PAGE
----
Home and Away

It is home, but not anymore – not really. I’m an intruder, an interrupter. One friend flies down from San Francisco to see me for the weekend. Another sneaks in a dinner and chat at the beginning of her workweek. I take up a former professor’s lunch hour. And my mom – well, she asks for a couple of days off to accompany me 120 miles south to see my sister. I appreciate it all, of course, more than I could ever express. But at the end of the day, this is their life, their world, while mine – improbably – awaits me in Tokyo.

I needed this trip for my soul. It had been fourteen months and four days since I left the United States, and other than a week-long sojourn to visit relatives in Hong Kong, I had spent the entirety of the time in the land of the rising sun. My patience was wearing thin. I missed the West, desperately. I scoured Tokyo for burrito joints, I cooked lasagna at home, I bought American flag shorts, and I even declared to strangers how amazing the U.S. was, unprompted.* On the verge of – if not quite a breakdown, then something close, I took a flight home.

*“What’s the second best country, huh? What’s second?” I was the quintessential obnoxious American.

The trip doesn’t cost much – only miles – and it doesn’t take long – thanks to tailwinds. I struggle to reconcile the ease of travel with the severe isolation I have felt over the course of the past year plus. It is surreal. The night before I left the U.S., I had a drink on a rooftop bar downtown with three of my closest friends; one took me to the airport immediately following. It still feels like yesterday. But before I know it, I walk past the perpetually grumpy customs agents and into the Los Angeles night, into the clusterfuck that is LAX. My life feels unpaused. Or perhaps, paused.

Freeways aside, the city feels a lot less congested than it used to. Compared to Tokyo, how could it not? I go to an antiques market in Santa Monica and am amazed. There are dozens of people there, at most hundreds – rather than the thousands upon thousands that would surely attend a similar event in the Far East. I wander, meander, linger, all without fear that I might be engulfed by a sea of humanity, by crowds four-, five-, six-deep. Meanwhile, public trash cans are everywhere. No need to sort, recycle, combust. I toss with glee, with abandon.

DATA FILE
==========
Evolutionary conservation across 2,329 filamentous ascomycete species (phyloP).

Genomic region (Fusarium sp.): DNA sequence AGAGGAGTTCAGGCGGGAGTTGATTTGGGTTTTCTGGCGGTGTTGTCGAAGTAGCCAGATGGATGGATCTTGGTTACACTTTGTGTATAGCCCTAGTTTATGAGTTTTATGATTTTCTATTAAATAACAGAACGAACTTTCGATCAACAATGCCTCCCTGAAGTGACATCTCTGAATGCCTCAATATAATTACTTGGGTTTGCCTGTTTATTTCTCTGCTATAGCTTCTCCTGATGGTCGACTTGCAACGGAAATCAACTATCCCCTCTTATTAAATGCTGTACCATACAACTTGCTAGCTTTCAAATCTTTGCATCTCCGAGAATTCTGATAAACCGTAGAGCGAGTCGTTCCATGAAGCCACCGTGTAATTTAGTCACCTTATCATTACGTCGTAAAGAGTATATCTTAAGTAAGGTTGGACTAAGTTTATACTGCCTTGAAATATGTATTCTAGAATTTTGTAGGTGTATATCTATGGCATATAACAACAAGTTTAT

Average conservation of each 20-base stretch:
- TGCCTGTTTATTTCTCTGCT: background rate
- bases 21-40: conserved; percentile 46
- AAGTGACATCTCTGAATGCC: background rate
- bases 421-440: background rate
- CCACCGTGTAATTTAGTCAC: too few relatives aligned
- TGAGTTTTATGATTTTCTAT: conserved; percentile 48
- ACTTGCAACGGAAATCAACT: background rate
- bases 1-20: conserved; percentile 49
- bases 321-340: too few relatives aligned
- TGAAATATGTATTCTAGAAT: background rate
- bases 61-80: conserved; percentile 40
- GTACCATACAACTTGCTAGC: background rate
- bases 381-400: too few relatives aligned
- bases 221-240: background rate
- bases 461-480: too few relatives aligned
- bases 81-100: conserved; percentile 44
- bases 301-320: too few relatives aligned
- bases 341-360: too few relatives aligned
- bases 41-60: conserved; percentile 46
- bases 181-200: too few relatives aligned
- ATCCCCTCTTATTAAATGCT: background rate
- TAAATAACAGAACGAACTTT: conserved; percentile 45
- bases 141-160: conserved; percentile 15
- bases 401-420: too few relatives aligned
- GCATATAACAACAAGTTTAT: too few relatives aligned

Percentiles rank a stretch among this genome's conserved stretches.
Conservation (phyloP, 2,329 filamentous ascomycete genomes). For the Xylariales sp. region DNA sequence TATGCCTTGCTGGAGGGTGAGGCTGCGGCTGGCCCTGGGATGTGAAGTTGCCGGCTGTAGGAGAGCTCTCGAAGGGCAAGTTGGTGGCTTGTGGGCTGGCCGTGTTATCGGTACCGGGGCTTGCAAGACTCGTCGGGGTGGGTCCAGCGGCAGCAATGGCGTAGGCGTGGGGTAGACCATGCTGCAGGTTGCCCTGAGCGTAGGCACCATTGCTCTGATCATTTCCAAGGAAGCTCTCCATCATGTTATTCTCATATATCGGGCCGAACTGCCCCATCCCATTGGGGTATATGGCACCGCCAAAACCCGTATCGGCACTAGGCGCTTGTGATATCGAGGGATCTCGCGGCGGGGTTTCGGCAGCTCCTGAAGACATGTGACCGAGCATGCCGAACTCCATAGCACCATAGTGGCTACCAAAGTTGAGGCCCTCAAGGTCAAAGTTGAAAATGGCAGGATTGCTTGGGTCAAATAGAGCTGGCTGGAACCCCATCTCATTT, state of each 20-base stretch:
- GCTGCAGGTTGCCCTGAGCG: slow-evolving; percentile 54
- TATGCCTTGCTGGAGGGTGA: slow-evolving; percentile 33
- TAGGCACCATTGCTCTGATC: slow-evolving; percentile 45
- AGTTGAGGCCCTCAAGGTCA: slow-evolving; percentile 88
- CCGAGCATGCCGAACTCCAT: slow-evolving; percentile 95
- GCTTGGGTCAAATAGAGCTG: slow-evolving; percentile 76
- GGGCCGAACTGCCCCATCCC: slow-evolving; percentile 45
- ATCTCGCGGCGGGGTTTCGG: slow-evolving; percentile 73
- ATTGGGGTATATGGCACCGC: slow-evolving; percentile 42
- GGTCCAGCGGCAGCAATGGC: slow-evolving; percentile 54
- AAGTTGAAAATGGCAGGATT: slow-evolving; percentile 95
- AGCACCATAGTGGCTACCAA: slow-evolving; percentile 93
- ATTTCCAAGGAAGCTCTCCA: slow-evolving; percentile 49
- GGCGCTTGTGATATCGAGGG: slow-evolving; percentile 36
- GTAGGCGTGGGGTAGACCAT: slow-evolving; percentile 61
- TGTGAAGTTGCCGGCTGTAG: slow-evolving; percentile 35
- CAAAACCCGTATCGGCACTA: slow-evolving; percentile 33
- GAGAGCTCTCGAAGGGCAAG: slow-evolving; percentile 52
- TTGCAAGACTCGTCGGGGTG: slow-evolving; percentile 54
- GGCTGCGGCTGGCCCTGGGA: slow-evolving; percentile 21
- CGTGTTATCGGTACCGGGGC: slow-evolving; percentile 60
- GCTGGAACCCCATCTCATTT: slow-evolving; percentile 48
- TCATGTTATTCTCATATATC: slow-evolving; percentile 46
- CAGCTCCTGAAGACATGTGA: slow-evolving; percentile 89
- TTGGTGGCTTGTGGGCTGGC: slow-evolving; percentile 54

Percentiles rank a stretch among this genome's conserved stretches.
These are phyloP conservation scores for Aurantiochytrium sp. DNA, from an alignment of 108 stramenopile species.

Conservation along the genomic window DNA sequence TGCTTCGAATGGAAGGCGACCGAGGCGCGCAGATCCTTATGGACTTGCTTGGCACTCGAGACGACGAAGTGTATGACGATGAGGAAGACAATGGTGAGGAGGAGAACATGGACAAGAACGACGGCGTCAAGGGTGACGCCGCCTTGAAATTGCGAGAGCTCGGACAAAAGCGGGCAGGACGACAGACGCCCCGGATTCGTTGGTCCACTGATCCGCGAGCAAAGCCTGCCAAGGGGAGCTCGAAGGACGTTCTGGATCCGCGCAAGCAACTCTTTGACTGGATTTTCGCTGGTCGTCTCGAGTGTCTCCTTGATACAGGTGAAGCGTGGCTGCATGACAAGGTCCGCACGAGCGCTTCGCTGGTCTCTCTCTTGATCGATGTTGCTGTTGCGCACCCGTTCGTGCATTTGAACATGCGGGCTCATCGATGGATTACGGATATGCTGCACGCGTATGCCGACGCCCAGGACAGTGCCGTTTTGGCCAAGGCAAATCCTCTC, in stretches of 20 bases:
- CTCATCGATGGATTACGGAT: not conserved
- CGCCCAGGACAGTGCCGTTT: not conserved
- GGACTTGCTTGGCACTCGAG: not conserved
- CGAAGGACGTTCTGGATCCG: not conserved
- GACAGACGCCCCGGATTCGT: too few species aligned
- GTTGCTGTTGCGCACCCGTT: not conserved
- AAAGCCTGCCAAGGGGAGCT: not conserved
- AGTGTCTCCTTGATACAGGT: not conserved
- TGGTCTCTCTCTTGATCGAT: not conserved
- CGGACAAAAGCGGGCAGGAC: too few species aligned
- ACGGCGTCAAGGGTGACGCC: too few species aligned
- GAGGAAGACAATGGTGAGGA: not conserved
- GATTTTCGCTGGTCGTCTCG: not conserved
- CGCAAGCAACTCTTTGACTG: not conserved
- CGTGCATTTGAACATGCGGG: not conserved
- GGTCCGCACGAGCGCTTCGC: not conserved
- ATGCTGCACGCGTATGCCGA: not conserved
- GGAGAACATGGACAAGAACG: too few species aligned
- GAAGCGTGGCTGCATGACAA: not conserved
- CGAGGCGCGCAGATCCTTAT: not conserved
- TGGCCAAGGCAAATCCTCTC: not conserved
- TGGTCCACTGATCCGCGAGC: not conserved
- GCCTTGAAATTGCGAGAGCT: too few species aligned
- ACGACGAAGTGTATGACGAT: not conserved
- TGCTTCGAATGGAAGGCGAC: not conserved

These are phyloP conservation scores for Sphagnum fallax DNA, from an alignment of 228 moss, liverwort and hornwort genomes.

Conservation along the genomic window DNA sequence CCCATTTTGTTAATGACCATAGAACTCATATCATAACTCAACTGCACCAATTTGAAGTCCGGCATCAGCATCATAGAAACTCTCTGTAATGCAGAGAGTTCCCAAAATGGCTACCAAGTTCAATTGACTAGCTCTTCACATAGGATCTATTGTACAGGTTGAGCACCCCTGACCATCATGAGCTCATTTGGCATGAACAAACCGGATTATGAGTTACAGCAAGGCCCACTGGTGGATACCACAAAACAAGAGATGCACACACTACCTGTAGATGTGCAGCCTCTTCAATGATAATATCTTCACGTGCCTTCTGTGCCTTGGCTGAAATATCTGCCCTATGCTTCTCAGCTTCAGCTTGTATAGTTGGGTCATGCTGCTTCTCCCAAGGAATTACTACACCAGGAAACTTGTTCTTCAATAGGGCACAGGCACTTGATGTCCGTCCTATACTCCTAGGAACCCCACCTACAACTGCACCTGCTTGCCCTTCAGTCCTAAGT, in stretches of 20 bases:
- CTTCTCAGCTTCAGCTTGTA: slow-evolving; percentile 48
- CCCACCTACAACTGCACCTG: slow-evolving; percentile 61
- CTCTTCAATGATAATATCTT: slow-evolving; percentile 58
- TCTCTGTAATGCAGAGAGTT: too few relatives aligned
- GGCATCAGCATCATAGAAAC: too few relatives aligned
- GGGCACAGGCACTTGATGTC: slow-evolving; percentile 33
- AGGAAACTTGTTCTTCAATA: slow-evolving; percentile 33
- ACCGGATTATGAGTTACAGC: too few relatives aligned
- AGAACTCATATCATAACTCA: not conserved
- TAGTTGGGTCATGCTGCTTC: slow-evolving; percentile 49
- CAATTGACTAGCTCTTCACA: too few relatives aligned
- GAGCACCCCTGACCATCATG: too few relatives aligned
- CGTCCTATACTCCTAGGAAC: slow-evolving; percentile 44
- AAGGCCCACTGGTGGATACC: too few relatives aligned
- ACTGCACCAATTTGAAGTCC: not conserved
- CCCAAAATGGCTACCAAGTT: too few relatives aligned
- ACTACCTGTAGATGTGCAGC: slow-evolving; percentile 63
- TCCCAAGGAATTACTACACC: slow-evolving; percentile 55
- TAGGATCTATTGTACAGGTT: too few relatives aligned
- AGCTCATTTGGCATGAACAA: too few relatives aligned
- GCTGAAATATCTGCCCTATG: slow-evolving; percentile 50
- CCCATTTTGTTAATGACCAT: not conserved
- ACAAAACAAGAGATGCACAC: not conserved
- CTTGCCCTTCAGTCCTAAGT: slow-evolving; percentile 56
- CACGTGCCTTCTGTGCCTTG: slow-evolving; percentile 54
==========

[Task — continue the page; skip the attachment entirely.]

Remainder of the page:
Little things underline the differences between where I was and where I am, where I live and where I visit. I wait in line outside a downtown club at 2 am (ultimately unsuccessfully), and a police cruiser circles a few times, ever-vigilant. Right, I tell myself. Because crime exists here. The homeless are everywhere, and not only that, but they dare to approach, ask for money outright. I have to tip at places again, hesitating at restaurants and bars to try and figure out what constitutes a fair percentage. And I drive, because it’s Los Angeles, and of course you do.

But it is at Target that it hits me. I stare, mindlessly, at the directory.

  • “Can I help you?” A friendly employee.
  • “I’m just looking.”
  • “I can tell you where it is.” He offers with a smile.
  • “I’m not sure what I’m looking for.”
  • “Don’t know, huh?” He chuckles as he finishes my thought. “Give a shout if you need some help.”

That’s the exchange. No struggle, no awkwardness. As I walk away, I don’t cry, but I want to, and my heart swells with emotion. I don’t even know how to explain it. But in that moment, I am reminded that this exists. This, where I can feel like I belong, without any effort. A fucking Target in Pasadena, California.

I don’t do much with my trip. I eat at a bunch of places I wanted to eat. I watch a bunch of movies I wanted to watch. I see a bunch of people I wanted to see. It’s incredible in some ways. But it’s terrible in others. A close friend has set a wedding date. Another has been working at a new job for the past couple of months. My own sister got engaged. And I haven’t been there for any of it. Their lives have moved on. Life has moved on. And I’m stuck on the other side of the world.

By the end of the ten days, I’m ready. Like I said, I feel like an intruder, an interrupter. Truth is, I kind of am. My life awaits me in Tokyo. My job awaits me in Tokyo. I have bills to pay, sake festivals to attend, friends to play with, even a girl to see about (maybe). They’re there in Japan, waiting for me to unpause. I’m glad it’s not forever, of course. But for the next couple of years, for the moment at least, where I belong is not a Target in Pasadena, but Tokyo, Japan. Improbable as it may be.


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